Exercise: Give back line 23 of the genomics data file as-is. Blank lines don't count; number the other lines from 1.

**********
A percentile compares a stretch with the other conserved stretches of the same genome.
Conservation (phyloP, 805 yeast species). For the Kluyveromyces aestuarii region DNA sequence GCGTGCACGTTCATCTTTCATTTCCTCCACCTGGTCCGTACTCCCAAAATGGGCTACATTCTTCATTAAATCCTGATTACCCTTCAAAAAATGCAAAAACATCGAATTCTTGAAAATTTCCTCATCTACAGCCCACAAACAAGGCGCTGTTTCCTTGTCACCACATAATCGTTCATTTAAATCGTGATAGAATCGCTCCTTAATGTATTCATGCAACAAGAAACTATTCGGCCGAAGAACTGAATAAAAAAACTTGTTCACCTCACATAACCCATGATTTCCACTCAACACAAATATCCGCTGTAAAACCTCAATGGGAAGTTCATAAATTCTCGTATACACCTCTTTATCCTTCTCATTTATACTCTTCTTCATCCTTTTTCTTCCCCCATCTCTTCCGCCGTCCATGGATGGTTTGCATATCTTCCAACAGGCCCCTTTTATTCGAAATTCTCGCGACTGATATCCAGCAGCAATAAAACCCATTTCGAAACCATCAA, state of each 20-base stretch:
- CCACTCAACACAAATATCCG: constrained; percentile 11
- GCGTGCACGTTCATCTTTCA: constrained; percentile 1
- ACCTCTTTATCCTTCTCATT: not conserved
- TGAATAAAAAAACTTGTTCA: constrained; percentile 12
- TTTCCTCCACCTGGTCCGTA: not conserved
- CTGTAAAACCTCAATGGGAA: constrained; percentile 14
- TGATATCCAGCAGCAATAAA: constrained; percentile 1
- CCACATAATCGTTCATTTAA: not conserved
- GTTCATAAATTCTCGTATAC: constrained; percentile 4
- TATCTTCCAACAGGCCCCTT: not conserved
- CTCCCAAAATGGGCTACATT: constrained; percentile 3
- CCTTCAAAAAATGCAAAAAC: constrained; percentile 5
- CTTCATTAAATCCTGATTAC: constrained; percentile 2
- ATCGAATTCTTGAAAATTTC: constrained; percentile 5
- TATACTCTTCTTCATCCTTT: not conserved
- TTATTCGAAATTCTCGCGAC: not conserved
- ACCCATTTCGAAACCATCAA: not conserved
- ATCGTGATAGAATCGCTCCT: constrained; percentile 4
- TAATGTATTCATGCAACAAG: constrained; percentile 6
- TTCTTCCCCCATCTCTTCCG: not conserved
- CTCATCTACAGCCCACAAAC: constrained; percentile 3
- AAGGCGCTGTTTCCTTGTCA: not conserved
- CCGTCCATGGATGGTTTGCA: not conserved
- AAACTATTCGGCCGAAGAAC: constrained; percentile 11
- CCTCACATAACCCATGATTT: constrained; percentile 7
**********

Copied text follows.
- CTCATCTACAGCCCACAAAC: constrained; percentile 3